Liberty Street Economics

« | Main | »

March 22, 2017
Comments

Feed You can follow this conversation by subscribing to the comment feed for this post.

The effects of higher taxation at all levels, along with increased health insurance deductibles and premiums should be looked into as further additional factors limiting spending and therefore preventing full normalization of interest rates.

Low interest rates are a blunt instrument. They may help support an increase in capital spending temporarily, but will likely cause problems elsewhere – for example, bubbles in the stock market and real estate assets to name two. I believe that low interest rates have contributed to the amplified boom-and-bust cycles in the domestic oil & gas market. At best, extremely low interest rates are a temporary solution that will cause problems in other sectors of the economy if the underlying (structural) causes of weak capital spending are not identified and addressed. Without a determined comprehensive approach to address the structural problems of weak capital spending – some of which you have identified in your article – a policy of extremely low interest rates is bound to postpone the inevitable economic downturn and probably make it worse than it otherwise might have been.

Let’s assume for a moment that, because of the increased demand for deposit alternatives created by the savings glut, pre-crisis investment spending in the US was both higher and tilted toward those investments which can be used to create deposit alternatives with the shortest collateral chains – primarily real estate, particularly residential real estate. The implication is that decreased residential spending SHOULD account for more of the drop (50%) than it’s pre-crisis percentage of investment outlays (25%). It also implies that over time we should see most of the investment slack taken up by non-residential investment.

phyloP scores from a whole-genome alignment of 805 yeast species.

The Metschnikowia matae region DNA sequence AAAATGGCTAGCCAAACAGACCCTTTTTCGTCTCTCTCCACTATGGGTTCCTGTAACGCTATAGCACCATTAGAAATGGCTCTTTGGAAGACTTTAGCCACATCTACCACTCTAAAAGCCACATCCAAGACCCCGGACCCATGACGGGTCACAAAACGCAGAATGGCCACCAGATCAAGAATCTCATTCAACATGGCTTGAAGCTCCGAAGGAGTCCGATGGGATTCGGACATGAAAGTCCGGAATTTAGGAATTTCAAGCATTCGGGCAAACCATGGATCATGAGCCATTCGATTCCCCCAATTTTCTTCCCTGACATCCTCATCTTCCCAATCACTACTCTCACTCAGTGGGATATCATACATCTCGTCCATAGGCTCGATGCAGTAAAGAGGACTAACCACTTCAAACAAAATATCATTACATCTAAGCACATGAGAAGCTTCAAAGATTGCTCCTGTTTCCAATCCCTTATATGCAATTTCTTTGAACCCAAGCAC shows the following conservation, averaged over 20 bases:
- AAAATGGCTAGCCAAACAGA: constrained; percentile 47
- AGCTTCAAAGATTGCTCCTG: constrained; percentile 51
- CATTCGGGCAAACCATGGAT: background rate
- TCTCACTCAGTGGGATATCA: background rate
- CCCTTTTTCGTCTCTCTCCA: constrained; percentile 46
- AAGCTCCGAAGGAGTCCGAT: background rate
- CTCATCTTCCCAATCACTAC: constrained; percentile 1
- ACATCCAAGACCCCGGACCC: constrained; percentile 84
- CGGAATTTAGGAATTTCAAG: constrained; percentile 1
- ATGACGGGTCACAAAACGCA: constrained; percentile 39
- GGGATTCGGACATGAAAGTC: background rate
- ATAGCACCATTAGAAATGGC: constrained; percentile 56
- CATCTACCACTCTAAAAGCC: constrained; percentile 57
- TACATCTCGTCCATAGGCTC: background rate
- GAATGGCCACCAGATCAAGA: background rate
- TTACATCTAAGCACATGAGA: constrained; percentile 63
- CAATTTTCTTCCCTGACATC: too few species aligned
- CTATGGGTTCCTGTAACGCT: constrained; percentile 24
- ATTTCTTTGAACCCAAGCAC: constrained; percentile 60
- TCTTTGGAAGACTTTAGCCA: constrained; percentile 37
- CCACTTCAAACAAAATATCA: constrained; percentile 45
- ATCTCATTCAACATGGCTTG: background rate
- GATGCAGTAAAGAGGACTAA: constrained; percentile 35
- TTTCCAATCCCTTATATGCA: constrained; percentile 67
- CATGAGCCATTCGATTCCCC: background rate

Amazing that you could write this entire article without including a long-term chart of soaring household debt to GDP. This demonstrates everything wrong with central bank thinking and lack of common sense.

The comments to this entry are closed.

About the Blog

Liberty Street Economics features insight and analysis from New York Fed economists working at the intersection of research and policy. Launched in 2011, the blog takes its name from the Bank’s headquarters at 33 Liberty Street in Manhattan’s Financial District.

The editors are Michael Fleming, Andrew Haughwout, Thomas Klitgaard, and Asani Sarkar, all economists in the Bank’s Research Group.

Liberty Street Economics does not publish new posts during the blackout periods surrounding Federal Open Market Committee meetings.

The views expressed are those of the authors, and do not necessarily reflect the position of the New York Fed or the Federal Reserve System.

Economic Research Tracker

Liberty Street Economics is now available on the iPhone® and iPad® and can be customized by economic research topic or economist.

Comment Guidelines

We encourage your comments and queries on our posts and will publish them (below the post) subject to the following guidelines:

Please be brief: Comments are limited to 1500 characters.

Please be quick: Comments submitted after COB on Friday will not be published until Monday morning.

Please be aware: Comments submitted shortly before or during the FOMC blackout may not be published until after the blackout.

Please be on-topic and patient: Comments are moderated and will not appear until they have been reviewed to ensure that they are substantive and clearly related to the topic of the post. We reserve the right not to post any comment, and will not post comments that are abusive, harassing, obscene, or commercial in nature. No notice will be given regarding whether a submission will or will not be posted.‎

Send Us Feedback

Disclosure Policy

The LSE editors ask authors submitting a post to the blog to confirm that they have no conflicts of interest as defined by the American Economic Association in its Disclosure Policy. If an author has sources of financial support or other interests that could be perceived as influencing the research presented in the post, we disclose that fact in a statement prepared by the author and appended to the author information at the end of the post. If the author has no such interests to disclose, no statement is provided. Note, however, that we do indicate in all cases if a data vendor or other party has a right to review a post.

Archives